In United States v. Rossv, the United States Supreme Court upheld a warrantless search of an automobile where the vehicle was stopped based upon probable cause developed by information from a known, reliable informant that Ross was involved in the sale of illegal narcotics.   The police stopped Ross, searched his vehicle without a warrant and found a gun and heroin.  They then transported Ross and his car to the police station and searched the trunk again without a warrant.  They found a zippered red leather pouch and opened it.  The pouch contained $3,200.  The Supreme Court upheld the search and defined the scope of a warrantless search of an automobile based upon probable cause.  They said that the scope of the search is “every part of the vehicle and its contents that may conceal the object of the search.”vi

In Michigan v. Thomasvii, a person was arrested for a traffic violation and the vehicle was impounded.  During an inventory of the vehicle incident to the impound, the officer found a two bags of marijuana in the glove compartment.  A second officer then searched the car based upon the probable cause provided from finding the marijuana during the inventory.  A gun was found in an air vent.  It is important to note that this warrantless search took place when the police had custody of the vehicle, thus the defendant did not have the means to move the vehicle.  In interpreting the Fourth Amendment to the U.S. Constitution, the Court of Appeals of Michigan reversed Thomas’ conviction stating that there were no exigent circumstances present to justify the warrantless search since the police had custody of the vehicle.  The United States Supreme Court held the following:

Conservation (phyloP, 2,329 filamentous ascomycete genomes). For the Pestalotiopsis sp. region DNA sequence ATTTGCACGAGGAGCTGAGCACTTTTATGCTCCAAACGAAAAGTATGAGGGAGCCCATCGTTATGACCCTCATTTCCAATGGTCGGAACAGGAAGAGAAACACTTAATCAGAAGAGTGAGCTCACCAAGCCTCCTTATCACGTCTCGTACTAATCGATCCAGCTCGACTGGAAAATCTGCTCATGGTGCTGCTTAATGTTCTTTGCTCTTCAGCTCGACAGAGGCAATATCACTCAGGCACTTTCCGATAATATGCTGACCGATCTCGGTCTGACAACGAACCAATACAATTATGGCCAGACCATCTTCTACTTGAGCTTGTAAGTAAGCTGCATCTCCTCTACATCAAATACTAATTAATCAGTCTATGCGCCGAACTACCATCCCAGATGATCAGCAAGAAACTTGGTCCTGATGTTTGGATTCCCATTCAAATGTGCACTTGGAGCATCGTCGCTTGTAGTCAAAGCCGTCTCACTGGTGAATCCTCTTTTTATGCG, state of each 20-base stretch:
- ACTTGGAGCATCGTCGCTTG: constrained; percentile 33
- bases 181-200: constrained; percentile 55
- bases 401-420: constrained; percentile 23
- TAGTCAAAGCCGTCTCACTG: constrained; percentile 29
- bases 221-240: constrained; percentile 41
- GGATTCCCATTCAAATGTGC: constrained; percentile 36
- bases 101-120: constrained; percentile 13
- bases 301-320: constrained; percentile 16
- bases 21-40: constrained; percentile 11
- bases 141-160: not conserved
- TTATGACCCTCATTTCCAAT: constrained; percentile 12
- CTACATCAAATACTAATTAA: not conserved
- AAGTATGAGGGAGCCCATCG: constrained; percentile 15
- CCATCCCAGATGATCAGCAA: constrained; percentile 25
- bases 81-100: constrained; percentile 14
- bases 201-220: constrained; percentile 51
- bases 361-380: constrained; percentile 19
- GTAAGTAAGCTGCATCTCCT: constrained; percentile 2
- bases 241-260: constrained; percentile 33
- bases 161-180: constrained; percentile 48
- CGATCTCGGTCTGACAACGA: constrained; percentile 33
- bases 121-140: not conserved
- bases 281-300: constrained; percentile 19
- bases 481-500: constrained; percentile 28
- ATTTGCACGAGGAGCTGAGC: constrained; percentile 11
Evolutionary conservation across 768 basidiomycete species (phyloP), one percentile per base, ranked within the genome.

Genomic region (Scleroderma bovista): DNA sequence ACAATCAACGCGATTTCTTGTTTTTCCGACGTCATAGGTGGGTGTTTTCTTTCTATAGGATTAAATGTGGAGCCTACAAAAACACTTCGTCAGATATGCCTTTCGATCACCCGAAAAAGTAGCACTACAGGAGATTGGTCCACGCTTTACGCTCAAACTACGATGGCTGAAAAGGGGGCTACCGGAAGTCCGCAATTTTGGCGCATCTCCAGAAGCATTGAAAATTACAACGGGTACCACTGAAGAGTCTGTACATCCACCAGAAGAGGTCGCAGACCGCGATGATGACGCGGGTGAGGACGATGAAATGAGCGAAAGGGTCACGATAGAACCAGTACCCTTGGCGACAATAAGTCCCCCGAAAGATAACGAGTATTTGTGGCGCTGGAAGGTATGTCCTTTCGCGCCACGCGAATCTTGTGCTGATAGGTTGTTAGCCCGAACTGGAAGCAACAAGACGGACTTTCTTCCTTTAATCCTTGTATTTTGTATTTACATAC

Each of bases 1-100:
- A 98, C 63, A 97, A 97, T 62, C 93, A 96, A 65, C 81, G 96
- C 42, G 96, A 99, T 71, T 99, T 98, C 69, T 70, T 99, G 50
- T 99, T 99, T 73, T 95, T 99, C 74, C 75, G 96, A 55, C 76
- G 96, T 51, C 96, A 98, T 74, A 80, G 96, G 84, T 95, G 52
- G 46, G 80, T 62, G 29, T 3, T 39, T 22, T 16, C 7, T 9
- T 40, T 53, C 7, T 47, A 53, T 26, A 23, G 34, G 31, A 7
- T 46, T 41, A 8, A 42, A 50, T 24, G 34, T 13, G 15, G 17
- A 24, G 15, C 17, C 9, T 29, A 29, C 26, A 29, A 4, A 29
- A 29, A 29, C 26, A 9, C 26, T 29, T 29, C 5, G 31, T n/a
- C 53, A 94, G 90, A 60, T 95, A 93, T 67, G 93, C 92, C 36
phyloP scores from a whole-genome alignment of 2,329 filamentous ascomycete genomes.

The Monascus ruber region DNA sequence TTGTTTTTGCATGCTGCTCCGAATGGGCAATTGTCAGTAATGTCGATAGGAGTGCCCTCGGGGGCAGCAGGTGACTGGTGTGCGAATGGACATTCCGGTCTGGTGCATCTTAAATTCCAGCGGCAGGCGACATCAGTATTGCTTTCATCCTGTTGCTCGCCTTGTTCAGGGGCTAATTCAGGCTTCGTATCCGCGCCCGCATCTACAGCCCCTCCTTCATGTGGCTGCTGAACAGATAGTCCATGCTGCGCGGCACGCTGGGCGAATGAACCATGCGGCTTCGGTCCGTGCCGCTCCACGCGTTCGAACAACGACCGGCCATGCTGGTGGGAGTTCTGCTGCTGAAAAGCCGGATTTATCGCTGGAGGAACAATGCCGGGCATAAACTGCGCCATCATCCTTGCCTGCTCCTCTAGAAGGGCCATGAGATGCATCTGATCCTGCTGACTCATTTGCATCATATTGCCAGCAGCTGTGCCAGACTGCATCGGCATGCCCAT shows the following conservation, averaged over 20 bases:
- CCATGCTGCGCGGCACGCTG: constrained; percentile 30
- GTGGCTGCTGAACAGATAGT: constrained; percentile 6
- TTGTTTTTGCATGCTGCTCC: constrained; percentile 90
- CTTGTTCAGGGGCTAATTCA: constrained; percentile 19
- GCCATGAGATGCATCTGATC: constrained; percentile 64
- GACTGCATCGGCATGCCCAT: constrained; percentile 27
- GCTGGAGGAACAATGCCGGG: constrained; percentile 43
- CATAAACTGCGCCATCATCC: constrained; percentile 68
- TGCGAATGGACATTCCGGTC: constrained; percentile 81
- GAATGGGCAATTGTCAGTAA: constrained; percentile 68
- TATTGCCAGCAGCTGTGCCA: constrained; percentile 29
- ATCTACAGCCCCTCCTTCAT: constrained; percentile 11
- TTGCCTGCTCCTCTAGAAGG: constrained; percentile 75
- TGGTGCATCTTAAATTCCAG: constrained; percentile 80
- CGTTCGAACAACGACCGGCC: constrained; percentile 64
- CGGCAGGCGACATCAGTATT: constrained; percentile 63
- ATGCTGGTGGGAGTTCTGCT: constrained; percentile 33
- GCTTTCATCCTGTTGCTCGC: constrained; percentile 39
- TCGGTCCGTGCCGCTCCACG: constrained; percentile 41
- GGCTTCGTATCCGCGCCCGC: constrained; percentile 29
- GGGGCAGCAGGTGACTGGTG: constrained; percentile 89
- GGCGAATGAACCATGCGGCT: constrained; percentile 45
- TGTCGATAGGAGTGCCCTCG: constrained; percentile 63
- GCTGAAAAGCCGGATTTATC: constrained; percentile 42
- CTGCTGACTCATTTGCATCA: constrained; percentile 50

In Chambers v. Maroney, we held that when police officers have probable cause to believe there is contraband inside an automobile that has been stopped on the road, the officers may conduct a warrantless search of the vehicle, even after it has been impounded and is in police custody. We firmly reiterated this holding in Texas v. White, It is thus clear that the justification to conduct such a warrantless  search does not vanish once the car has been immobilized; nor does it depend upon a reviewing court’s assessment of the likelihood in each particular case that the car would have been driven away, or that its contents would have been tampered with, during the period required for the police to obtain a warrant.viii

Here, the Supreme Court seems to expressly reject the contention that when police have immobilized a car, they must obtain a warrant because there is little likelihood that the car could be driven away while the police obtain a warrant.  Thus, exigent circumstances are no longer viewed as a factor for the “automobile exception.”

A similar case also occurred in Florida.  In Florida v. Meyersix, Myers was arrested for sexual battery.  His car was searched without a warrant based upon probable cause at the scene and several items were seized.  The car was then towed to a locked and secure impound lot.  About eight hours later a police officer went to the impound lot and again searched the car without a warrant.  Additional items were seized.    At trial the evidence from the second search was admitted and Myers was convicted.  The Florida District Court of Appeals reversed the conviction holding that the second warrantless search of the car at the impound lot violated the Fourth Amendment because the car was no longer mobile.  This case was appealed to the United States Supreme Court who wrote “the District Court of Appeal either misunderstood or ignored our prior rulings with respect to the constitutionality of the warrantless search of an impounded vehicle.”x    They then held the following: